SOLIAN 400MG TABLETS

Active substance: AMISULPRIDE

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MOCK-UP
By Khilod at 2:39 pm, Mar 17, 2010

Assessed against UK PIL dated June 2008

Solian® 400mg Tablets
Amisulpride 400mg Tablets
(amisulpride)

Your medicine is known by one of the above names, but will be referred to
as Solian throughout this:
Patient Information Leaflet
Read all of this leaflet carefully before you start taking this medicine.
• Keep this leaflet. You may need to read it again.
• If you have any further questions, please ask your doctor or pharmacist.
• This medicine has been prescribed for you. Do not pass it on to others.
It may harm them, even if their symptoms are the same as yours.
• If any of the side effects gets serious, or if you notice any side effects
not listed in this leaflet, please tell your doctor or pharmacist.

In this leaflet:
1) What Solian is and what it is used for
2) Before you take Solian
3) How to take Solian
4) Possible side effects
5) How to store Solian
6) Further information

1) What Solian is and what it is used for
Solian contains a medicine called amisulpride. This belongs to a group of
medicines called ‘anti-psychotics’. It is used to treat an illness called
schizophrenia.
Schizophrenia can make you feel, see or hear things which do not exist,
have strange and frightening thoughts, change how you act, and make you
feel alone. Sometimes people with these symptoms may also feel tense,
anxious or depressed.
Solian works by improving disturbed thoughts, feelings and behaviour. It is
used to treat schizophrenia when it starts and also over the long term.

2) Before you take Solian
Do not take this medicine and tell your doctor if:
• You are allergic (hypersensitive) to amisulpride or any of the other
ingredients of Solian (listed in Section 6) Signs of an allergic reaction
include: a rash, swallowing or breathing problems, swelling of your lips,
face, throat or tongue
• You are pregnant, might become pregnant or are breast-feeding (see
‘Pregnancy and breast-feeding’ section)
• You have breast cancer or something called ‘a prolactin dependent
tumour’
• You have a tumour on the adrenal gland (called phaeochromocytoma)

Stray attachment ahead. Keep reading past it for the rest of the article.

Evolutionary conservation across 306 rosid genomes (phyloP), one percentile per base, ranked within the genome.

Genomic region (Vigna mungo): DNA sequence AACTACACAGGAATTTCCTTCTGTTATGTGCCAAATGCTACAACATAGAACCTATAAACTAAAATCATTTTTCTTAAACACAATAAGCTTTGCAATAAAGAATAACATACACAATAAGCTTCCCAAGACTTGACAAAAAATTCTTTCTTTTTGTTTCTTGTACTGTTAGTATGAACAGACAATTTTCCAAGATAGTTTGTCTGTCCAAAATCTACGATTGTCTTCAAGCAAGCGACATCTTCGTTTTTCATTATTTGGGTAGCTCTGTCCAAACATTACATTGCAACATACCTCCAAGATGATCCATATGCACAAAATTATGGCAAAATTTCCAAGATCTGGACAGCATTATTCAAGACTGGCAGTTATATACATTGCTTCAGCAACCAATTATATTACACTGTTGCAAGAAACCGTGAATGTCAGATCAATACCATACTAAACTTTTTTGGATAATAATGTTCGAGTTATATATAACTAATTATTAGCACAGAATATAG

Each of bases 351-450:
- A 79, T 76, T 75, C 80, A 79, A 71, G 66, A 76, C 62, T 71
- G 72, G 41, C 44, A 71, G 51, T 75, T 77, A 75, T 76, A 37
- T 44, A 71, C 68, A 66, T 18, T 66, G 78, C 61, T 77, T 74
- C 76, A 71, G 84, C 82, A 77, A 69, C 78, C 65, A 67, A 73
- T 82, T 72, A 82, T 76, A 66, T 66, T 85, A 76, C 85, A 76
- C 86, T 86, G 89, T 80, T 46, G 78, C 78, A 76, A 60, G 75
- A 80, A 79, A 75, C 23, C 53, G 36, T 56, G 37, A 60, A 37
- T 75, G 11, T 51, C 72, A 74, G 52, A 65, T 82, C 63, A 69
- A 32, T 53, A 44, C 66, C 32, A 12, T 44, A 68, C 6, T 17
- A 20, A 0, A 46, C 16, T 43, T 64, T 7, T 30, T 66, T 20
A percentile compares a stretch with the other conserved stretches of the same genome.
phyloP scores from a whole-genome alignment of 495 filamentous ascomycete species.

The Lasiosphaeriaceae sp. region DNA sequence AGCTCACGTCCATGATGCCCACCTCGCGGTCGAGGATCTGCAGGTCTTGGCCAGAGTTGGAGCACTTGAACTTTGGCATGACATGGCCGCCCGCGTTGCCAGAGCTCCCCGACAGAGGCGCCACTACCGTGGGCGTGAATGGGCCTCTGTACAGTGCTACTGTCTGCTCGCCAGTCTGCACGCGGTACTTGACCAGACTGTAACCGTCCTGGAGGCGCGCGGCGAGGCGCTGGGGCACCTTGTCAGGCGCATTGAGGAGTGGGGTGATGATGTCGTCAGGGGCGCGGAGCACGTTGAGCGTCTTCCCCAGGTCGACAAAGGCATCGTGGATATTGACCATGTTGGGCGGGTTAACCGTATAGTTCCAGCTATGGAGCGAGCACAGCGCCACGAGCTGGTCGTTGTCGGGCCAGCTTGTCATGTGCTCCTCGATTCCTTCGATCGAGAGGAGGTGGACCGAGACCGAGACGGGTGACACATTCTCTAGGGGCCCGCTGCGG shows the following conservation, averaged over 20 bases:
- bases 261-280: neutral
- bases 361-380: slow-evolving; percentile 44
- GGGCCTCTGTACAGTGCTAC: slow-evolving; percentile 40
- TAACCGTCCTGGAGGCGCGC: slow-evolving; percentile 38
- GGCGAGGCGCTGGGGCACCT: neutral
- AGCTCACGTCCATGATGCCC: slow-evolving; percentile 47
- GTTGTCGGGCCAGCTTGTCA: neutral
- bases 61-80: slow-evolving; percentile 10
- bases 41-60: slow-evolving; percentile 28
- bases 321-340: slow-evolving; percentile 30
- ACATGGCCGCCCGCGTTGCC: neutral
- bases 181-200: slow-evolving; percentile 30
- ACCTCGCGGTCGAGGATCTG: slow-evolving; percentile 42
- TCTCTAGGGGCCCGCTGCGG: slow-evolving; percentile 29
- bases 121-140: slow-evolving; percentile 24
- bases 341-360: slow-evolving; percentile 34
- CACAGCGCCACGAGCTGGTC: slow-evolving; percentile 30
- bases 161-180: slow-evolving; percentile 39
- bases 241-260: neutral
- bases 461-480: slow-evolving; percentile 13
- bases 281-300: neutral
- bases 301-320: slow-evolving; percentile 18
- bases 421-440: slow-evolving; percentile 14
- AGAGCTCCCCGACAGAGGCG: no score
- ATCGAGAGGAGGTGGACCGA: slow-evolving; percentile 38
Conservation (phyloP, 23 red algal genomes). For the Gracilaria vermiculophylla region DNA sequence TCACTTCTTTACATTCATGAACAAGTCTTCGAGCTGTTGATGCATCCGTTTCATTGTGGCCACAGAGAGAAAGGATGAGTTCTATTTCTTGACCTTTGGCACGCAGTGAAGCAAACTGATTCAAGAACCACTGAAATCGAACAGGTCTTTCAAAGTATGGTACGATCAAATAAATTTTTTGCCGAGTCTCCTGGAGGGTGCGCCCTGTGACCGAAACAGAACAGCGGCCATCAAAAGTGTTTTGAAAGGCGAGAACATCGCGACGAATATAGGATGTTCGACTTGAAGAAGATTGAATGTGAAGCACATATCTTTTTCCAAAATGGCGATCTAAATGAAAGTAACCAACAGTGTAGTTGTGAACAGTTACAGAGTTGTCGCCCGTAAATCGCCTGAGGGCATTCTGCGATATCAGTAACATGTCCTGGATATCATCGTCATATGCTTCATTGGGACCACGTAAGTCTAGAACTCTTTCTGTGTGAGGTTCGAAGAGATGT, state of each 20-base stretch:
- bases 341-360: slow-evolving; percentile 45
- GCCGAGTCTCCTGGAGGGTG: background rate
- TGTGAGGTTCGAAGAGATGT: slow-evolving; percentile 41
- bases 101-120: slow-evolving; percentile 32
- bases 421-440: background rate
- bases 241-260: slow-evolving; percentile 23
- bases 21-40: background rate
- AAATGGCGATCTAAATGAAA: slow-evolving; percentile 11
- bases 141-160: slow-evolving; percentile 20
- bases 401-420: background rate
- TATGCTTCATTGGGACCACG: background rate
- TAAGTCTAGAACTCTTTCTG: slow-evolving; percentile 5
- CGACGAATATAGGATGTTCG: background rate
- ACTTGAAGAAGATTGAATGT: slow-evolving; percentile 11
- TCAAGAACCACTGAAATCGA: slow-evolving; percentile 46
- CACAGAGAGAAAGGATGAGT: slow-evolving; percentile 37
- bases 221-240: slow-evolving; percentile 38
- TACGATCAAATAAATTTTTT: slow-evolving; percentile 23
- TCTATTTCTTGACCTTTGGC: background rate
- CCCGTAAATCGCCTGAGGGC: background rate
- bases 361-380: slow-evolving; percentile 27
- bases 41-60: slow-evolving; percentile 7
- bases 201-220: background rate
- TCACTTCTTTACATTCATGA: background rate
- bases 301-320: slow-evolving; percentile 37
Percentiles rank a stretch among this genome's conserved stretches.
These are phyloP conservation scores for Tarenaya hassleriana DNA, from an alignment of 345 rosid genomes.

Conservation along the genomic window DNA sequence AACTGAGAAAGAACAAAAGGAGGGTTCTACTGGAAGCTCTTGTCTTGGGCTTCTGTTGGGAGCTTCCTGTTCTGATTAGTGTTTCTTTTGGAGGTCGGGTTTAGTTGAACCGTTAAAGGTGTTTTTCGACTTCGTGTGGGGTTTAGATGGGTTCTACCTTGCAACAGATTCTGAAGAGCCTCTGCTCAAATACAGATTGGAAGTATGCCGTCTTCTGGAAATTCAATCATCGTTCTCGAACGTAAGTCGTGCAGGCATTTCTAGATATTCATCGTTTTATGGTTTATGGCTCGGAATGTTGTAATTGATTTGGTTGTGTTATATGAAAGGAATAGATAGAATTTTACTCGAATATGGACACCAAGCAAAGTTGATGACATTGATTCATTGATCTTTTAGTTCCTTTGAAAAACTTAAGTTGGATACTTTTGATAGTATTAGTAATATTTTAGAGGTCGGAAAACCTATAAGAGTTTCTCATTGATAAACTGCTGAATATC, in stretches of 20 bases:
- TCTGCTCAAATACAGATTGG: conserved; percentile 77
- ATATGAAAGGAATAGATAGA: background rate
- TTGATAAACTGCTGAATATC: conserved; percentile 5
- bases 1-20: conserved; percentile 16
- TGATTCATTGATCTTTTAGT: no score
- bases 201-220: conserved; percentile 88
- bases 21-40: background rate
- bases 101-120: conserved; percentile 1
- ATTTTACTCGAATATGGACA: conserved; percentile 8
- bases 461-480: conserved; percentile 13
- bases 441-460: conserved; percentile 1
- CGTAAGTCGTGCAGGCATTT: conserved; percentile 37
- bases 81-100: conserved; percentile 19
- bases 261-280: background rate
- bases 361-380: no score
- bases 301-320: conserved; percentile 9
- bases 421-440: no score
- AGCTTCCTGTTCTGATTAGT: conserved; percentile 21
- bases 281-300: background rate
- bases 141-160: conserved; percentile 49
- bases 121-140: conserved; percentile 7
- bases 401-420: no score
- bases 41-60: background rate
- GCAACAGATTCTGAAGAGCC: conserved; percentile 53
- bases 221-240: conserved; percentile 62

• You are taking other medicines which could change your heart rate
such as medicines which are used to control your heart beat (see
‘Taking other medicines’ section)
• You are taking levodopa, a medicine to treat Parkinson’s disease (see
‘Taking other medicines’ section)
• The patient is under 15 years old
Do not take this medicine if any of the above apply to you. If you are not
sure, talk to your doctor or pharmacist before taking Solian.
Taking special care with Solian
Check with your doctor or pharmacist before taking your medicine if:
• You have kidney problems
• You have Parkinson’s disease
• You have ever had fits (epileptic seizures)
• You have an unusual heart rate (rhythm)
• You have heart disease or family history of heart problems
• Your doctor has told you that you might have a stroke
• You are diabetic or have been told you have an increased risk of having
diabetes
• You are elderly. This is because elderly people would be more likely to
get low blood pressure or feel sleepy
• You have a slow heart beat (less than 55 beats per minute)
• You have been told you have a low amount of potassium in your blood.
• You or someone else in your family has a history of blood clots, as
medicines like these have been associated with formation of blood
clots.
If you are not sure if any of the above apply to you, talk to your doctor or
pharmacist before taking Solian.
Taking other medicines
Please tell your doctor or pharmacist if you are taking or have recently
taken any other medicines. This includes medicines you buy without a
prescription, including herbal medicines. This is because Solian can affect

the way some other medicines work. Also some medicines can affect the
way Solian works.
In particular, do not take this medicine, and tell your doctor if you are
taking any of the following medicines;
• Medicines used to control your heart beat such as quinidine,
disopyramide, procainamide, amiodarone and sotalol
• Medicines which may lower potassium levels. This includes water
tablets such as bendrofluazide or hydrochlorothiazide, some laxatives,
glucocorticoids (used to treat severe asthma and other inflammatory
disorders), tetracosactides and amphotericin (used to treat fungal
infections)
• Levodopa, a medicine to treat Parkinson’s disease
Tell your doctor if you are taking any of the following medicines;